Our top down analyses also provide some important lessons regarding the joint use of different data integration strategies in MaHPIC (or similar) experiments where a relatively small number of individuals will be followed longitudinally during an intervention. While the principal components approach efficiently defines the major sources of variation, it misses important biological results and is not obviously the best strategy for integration of multiple omic and immunological measures. In particular, the axis of variation analysis picks up effects of drug administration on broad aspects of immune function, most notably interferon-related gene activity highlighted by Axis 7 in both PB and BM samples. It is unlikely in this case that the elevation of this axis is due to viral activity, but this result and weaker evidence for dysregulation of Axes 2 and 9 in the week after pyrimethamine administration show that the network of immune interactions is perturbed and that drug activity is not narrowly restricted to the immediate effects of folate. Finally, given the small number of animals and timepoints in this experiment, statistical power is low for formal hypothesis testing, but we begin to show how Bayesian Network analysis can tease out interaction effects that are not evident in univariate analysis or in analyses designed to capture the largest overall components of variance. The two immune compartments share clusters of co-regulated gene modules, but the connectivity of these differs between BM and PB samples. Plasmodium infection will have a much larger impact on the animals' physiology than the mock-inoculations described here, providing ample opportunity for exploring network-based modeling of the host-parasite interactions that underlie malaria infections, immunity, pathogenesis, and severe disease.

Conflict of Interest Statement

The authors declare that the research was conducted in the absence of any commercial or financial relationships that could be construed as a potential conflict of interest.


We thank the following individuals for their essential contributions. The Yerkes veterinarian and research resources team and Trenton Hoffman assisted with the clinical follow-up of the animals. Zachary Johnson performed the HiSeq2000 sequencing at the Yerkes Genomics Core. We are especially grateful to Aleksey Zimin and Rob Norgren for providing revisions to the annotated M. mulatta genome sequence.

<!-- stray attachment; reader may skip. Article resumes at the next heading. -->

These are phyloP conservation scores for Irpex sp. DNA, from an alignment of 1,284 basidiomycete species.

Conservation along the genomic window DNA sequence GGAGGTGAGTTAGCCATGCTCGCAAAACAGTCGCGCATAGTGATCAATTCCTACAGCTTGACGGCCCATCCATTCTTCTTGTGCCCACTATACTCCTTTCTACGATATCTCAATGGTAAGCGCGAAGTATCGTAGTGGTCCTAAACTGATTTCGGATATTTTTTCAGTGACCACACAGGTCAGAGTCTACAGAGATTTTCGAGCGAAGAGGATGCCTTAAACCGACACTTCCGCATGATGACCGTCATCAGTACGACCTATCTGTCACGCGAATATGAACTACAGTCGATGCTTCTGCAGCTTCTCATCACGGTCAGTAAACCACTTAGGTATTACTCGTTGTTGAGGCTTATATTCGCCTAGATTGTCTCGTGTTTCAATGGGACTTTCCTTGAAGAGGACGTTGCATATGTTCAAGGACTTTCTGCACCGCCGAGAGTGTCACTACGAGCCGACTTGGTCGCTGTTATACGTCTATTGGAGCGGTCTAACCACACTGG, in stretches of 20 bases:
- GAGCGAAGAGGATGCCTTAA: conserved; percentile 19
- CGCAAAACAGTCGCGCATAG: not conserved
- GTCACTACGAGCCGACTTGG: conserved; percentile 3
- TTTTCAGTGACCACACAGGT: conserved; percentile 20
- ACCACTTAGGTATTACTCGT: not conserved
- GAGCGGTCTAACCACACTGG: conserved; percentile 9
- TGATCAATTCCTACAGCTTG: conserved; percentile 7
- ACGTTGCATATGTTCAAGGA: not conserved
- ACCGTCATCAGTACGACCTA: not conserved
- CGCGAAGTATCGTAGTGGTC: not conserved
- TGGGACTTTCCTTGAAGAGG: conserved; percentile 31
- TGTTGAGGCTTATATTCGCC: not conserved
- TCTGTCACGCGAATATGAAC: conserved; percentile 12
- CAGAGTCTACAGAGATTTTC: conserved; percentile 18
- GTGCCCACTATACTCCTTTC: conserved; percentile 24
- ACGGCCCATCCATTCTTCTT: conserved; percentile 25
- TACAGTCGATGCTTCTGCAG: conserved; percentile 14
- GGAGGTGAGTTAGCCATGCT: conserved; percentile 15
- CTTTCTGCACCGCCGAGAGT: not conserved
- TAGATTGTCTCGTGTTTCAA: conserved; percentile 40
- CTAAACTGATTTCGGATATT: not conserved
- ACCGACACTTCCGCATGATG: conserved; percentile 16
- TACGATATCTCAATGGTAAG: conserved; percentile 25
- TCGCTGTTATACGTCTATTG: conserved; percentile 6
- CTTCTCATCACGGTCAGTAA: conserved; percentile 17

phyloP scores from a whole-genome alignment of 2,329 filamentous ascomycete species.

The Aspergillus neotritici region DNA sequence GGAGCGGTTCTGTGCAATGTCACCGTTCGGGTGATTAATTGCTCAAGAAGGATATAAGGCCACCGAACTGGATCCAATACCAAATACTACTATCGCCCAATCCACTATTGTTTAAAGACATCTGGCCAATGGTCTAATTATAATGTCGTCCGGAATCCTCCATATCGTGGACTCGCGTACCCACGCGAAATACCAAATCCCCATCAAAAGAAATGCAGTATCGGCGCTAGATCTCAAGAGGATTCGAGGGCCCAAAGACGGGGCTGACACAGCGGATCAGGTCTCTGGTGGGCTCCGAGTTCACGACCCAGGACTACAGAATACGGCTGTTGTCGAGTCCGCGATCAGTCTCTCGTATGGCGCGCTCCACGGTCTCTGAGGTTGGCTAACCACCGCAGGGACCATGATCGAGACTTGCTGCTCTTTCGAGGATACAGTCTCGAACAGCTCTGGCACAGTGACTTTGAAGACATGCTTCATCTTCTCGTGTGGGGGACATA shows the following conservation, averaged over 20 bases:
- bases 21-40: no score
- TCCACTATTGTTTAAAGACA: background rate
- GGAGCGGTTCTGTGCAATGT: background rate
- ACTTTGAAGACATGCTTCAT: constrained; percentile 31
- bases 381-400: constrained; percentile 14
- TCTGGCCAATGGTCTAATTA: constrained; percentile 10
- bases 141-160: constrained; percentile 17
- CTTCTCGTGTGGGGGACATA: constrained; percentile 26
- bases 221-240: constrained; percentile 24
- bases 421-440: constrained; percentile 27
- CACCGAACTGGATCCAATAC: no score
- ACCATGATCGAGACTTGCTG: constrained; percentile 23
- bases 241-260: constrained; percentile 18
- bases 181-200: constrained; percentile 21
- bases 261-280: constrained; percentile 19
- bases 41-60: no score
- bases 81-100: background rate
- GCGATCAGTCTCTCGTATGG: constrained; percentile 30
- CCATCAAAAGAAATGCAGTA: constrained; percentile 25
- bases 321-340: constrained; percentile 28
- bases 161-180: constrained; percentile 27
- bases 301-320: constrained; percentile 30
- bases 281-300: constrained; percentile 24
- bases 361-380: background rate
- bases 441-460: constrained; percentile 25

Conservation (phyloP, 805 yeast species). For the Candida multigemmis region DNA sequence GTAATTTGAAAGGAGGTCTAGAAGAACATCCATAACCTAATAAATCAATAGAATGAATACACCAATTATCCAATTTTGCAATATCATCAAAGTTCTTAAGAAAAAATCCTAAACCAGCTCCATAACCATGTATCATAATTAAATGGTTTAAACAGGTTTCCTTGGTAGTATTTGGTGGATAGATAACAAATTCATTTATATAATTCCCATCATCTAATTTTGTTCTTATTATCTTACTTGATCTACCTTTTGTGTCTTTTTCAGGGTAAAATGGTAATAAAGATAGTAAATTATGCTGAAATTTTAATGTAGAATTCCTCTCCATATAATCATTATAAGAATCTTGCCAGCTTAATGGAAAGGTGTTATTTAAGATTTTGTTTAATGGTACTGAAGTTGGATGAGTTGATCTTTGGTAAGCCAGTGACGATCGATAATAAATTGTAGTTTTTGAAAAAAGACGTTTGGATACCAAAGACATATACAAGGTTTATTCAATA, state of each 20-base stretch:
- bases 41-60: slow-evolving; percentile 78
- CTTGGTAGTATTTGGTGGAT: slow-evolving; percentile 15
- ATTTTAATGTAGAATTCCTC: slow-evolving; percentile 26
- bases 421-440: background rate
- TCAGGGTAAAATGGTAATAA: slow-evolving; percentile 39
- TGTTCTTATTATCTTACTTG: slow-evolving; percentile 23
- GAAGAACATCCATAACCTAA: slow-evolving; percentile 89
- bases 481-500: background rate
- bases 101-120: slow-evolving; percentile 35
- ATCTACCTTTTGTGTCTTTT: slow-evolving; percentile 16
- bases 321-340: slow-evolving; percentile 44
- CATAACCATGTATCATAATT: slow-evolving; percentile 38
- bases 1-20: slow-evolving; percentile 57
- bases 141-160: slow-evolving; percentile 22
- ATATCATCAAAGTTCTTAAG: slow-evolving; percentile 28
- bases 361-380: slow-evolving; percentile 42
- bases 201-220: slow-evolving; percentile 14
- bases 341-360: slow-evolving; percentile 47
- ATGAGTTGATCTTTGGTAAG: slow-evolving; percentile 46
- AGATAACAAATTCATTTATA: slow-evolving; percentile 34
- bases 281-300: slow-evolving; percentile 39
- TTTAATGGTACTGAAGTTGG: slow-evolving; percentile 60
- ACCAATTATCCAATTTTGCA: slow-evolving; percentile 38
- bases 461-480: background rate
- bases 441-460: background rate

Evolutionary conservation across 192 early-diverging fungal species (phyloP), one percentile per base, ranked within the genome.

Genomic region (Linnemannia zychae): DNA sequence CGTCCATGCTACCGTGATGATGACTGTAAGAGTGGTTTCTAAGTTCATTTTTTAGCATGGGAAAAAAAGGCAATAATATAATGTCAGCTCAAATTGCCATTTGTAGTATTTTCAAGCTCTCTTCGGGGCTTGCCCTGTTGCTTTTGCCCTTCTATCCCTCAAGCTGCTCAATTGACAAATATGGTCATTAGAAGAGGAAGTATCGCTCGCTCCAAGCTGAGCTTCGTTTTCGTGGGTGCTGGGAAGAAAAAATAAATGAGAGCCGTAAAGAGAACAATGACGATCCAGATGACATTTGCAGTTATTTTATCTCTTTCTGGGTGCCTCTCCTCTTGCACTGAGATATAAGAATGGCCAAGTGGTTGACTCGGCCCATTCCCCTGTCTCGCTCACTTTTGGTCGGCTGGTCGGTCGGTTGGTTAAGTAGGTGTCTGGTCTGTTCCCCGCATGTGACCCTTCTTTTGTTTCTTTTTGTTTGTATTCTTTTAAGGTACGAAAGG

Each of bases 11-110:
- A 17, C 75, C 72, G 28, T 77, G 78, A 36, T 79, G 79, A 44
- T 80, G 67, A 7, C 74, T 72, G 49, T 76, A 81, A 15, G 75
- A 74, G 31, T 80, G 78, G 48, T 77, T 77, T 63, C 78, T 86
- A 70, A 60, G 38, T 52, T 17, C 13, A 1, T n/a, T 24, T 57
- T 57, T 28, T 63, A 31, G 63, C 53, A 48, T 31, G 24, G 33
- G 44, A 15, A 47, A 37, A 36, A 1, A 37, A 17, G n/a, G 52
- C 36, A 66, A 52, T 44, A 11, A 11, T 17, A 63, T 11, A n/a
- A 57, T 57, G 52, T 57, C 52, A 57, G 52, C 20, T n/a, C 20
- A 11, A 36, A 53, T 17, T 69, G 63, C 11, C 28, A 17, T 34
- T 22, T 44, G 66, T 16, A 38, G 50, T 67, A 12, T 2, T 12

This project has been funded in part with funds from the National Institute of Allergy and Infectious Diseases; National Institutes of Health, Department of Health and Human Services [Contract No. HHSN272201200031C], and in part by ORIP/OD P51OD011132 (formerly NCRR P51RR000165).

Supplementary Material

The Supplementary Material for this article can be found online at:


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Keywords: pyrimethamine, bone marrow, peripheral blood, axes of variation, bayesian network inference, principal component analysis (PCA)

Citation: Lee KJ, Yin W, Arafat D, Tang Y, Uppal K, Tran V, Cabrera-Mora M, Lapp S, Moreno A, Meyer E, DeBarry JD, Pakala S, Nayak V, Kissinger JC, Jones DP, Galinski M, Styczynski MP and Gibson G (2014) Comparative transcriptomics and metabolomics in a rhesus macaque drug administration study. Front. Cell Dev. Biol. 2:54. doi: 10.3389/fcell.2014.00054

Received: 30 May 2014; Accepted: 08 September 2014;
Published online: 08 October 2014.

Edited by:

Paolo Tieri, Consiglio Nazionale delle Ricerche, Italy

Reviewed by:

Caroline Rae, University of New South Wales, Australia
David A. C. Beck, University of Washington, USA

Copyright © 2014 Lee, Yin, Arafat, Tang, Uppal, Tran, Cabrera-Mora, Lapp, Moreno, Meyer, DeBarry, Pakala, Nayak, Kissinger, Jones, Galinski, Styczynski and Gibson. This is an open-access article distributed under the terms of the Creative Commons Attribution License (CC BY). The use, distribution or reproduction in other forums is permitted, provided the original author(s) or licensor are credited and that the original publication in this journal is cited, in accordance with accepted academic practice. No use, distribution or reproduction is permitted which does not comply with these terms.

*Correspondence: Greg Gibson, Center for Integrative Genomics, School of Biology, Georgia Institute of Technology, Boggs Building, 770 State Street, Atlanta, GA 30332, USA e-mail: